Materialists claim that the believer in God, exactly like the atheist, is motivated by self-interest, because they expect to be rewarded a great interest, an eternal paradise after death. 

However, this materialistic analysis is illogical, why? Because the logic of interests is strongly connected with the near time, and without this closeness of time it won't be called interest. The closer the fruit the more it becomes an interest, this is the logic of interests, like when you put a land for sale and announce that its price will be doubled after 5 years, you'll find many people wanting to buy it, but if you say it will be doubled after 15 years you'll find less costumers, and if you say after 40 years they'll be a lot less, and if you say after 70 years they'll laugh at you, and if you say it will be doubled after death they'll call you crazy! 

This is the logic of interest, which is entirely inapplicable to the idea of paradise in the afterlife, after we all turn into dust and the whole world ends. Notice how fragile the connection is between the believer in God going to heaven and self-interest, which makes the whole idea unconvincing as the rest of the materialists' analyses.   

According to this idea, there is no value for the love of God after the believer goes into heaven and survives hell, all the love will be poured into heaven! This is logically unacceptable. And according to this idea, after believers in God go to heaven they won't love God because who enters paradise will not be taken out from it! Doesn't this make us doubt the whole materialistic analysis and its inconsistency with reason?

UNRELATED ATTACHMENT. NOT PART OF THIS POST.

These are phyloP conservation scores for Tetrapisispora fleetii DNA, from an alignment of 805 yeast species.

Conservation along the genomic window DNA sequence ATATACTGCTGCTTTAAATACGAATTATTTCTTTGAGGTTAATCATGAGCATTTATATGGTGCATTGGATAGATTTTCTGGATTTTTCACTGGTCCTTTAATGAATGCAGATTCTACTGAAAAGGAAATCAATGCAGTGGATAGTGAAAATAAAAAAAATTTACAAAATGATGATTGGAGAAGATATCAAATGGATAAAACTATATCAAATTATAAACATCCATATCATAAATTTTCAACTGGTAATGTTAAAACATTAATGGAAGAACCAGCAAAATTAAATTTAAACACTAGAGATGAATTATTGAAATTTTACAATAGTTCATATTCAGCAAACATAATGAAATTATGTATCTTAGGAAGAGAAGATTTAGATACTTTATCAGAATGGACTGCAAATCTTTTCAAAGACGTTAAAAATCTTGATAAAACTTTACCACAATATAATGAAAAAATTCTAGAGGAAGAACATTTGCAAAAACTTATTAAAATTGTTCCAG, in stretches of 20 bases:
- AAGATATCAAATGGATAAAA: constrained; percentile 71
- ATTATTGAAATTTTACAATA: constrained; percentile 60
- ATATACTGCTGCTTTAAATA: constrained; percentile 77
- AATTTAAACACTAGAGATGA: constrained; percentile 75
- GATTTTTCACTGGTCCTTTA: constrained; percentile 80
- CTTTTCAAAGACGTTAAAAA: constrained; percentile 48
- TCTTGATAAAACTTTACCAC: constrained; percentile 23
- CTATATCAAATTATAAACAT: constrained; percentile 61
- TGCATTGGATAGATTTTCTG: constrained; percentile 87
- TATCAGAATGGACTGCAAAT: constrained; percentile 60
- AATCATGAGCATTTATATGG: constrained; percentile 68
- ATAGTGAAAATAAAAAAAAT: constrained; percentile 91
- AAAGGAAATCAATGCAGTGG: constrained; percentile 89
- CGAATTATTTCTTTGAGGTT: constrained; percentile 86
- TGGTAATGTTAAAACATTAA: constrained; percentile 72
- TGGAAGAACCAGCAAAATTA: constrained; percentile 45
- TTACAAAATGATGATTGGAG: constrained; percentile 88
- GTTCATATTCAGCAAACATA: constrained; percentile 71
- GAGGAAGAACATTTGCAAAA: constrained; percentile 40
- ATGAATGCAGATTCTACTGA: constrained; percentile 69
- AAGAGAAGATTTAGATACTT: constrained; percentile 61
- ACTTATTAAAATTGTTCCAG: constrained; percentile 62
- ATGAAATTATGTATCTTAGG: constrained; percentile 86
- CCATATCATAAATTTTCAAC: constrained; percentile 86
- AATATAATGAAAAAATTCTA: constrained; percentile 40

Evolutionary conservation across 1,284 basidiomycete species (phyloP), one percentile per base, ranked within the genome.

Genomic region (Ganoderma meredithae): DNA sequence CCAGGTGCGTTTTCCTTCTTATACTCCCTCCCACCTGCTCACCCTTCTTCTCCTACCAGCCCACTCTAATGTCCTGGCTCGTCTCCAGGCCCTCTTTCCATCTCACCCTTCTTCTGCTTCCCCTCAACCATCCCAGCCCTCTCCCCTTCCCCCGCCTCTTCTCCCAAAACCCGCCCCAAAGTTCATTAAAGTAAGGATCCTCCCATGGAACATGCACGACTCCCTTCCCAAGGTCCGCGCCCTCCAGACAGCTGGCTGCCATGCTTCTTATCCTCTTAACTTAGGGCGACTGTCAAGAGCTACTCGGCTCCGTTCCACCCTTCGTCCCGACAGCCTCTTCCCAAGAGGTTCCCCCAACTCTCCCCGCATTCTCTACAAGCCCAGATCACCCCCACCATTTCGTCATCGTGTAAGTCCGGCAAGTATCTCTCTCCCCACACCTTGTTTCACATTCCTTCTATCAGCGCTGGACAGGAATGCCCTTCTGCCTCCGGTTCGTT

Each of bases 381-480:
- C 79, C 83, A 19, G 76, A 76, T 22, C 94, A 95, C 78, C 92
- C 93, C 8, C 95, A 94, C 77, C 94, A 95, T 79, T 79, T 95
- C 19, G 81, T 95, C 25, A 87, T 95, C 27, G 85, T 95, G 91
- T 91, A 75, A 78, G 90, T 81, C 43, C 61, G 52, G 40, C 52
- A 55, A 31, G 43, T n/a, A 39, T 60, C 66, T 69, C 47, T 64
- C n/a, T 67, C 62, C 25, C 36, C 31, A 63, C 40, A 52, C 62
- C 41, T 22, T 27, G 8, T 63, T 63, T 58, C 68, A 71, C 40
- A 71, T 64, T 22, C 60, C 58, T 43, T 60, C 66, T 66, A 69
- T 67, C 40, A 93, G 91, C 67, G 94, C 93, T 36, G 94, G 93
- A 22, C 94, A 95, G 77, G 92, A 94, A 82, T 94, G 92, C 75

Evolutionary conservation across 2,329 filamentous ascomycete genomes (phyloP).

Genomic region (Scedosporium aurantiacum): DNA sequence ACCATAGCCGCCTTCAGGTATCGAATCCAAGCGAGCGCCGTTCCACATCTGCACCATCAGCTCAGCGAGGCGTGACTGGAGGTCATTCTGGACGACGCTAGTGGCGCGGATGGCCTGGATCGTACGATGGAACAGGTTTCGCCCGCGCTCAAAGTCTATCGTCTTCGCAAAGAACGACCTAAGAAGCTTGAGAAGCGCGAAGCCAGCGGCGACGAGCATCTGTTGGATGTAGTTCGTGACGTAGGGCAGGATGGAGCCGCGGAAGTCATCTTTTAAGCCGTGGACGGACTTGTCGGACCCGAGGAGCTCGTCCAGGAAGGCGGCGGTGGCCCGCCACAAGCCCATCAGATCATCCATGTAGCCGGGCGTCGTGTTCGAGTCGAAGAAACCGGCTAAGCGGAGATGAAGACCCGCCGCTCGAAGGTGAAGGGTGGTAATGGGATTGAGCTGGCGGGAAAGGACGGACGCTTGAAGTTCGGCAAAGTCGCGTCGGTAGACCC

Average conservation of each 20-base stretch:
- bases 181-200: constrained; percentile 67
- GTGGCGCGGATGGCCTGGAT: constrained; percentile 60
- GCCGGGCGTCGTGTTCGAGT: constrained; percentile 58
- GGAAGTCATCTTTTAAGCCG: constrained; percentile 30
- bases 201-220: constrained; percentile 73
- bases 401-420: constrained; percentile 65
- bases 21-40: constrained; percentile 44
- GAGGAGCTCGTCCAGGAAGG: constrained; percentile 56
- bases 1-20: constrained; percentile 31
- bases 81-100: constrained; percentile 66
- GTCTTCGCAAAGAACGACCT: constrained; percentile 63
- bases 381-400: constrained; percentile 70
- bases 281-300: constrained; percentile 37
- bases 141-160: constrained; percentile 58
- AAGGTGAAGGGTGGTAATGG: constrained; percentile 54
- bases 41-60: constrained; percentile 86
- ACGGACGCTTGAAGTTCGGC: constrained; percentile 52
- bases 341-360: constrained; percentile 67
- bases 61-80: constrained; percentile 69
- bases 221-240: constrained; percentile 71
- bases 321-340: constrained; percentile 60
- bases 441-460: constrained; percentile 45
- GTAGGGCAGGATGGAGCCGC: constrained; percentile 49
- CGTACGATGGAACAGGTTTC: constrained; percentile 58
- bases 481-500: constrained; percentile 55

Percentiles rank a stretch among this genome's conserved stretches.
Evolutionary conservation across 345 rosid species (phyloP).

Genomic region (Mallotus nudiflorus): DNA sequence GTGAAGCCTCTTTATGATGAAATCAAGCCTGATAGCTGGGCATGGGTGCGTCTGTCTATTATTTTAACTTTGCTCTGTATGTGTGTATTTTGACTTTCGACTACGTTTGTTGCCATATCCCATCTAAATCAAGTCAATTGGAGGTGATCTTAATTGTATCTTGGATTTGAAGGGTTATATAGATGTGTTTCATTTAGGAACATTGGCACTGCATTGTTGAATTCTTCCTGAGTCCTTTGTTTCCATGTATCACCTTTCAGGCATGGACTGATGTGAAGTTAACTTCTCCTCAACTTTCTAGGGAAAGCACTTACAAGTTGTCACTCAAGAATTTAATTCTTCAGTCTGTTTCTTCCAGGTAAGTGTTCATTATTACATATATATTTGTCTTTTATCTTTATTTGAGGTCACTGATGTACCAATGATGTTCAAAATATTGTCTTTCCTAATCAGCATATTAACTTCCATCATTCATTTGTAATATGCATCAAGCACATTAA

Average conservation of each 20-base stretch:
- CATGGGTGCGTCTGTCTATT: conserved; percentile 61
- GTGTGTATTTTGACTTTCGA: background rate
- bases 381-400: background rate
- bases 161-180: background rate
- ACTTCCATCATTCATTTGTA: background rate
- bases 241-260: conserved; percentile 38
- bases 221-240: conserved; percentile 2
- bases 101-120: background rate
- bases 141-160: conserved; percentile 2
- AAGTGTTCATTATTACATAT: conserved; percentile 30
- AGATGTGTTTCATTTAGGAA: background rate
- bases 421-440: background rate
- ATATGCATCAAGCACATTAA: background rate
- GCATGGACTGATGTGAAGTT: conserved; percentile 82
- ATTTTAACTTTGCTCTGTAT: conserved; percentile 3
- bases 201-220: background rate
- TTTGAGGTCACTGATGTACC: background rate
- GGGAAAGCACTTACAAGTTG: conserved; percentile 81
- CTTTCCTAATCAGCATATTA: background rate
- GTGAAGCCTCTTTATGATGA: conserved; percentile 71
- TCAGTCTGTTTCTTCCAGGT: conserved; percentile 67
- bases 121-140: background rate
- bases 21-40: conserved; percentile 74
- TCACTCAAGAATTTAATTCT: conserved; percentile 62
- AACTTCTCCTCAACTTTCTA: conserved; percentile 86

Thus, the law of self-interest isn't what motivates the believer in God. They are moved by a moral motive which is the love of God, and the love of the existence of the God, because He is a symbol of good. The true believer in God adopted their faith because they love good and is ready to sacrifice their interests for the sake of good, which opposes the law of self-interest. The true believer is even ready to sacrifice what's called the guaranteed interest. So is it logical, according to the logic of interest, to sacrifice a guaranteed interest for an unguaranteed interest that only comes after the end of the world and the whole universe?  

Many believers in God, but not all of them,  do try to join the two ideas, in that they want paradise and yet they don't want to sacrifice their self-interest, but that's a contradiction caused by their preference of their self-interest. Therefore, the idea of self-interest corrupts faith, and a thing can't be built on what corrupts it.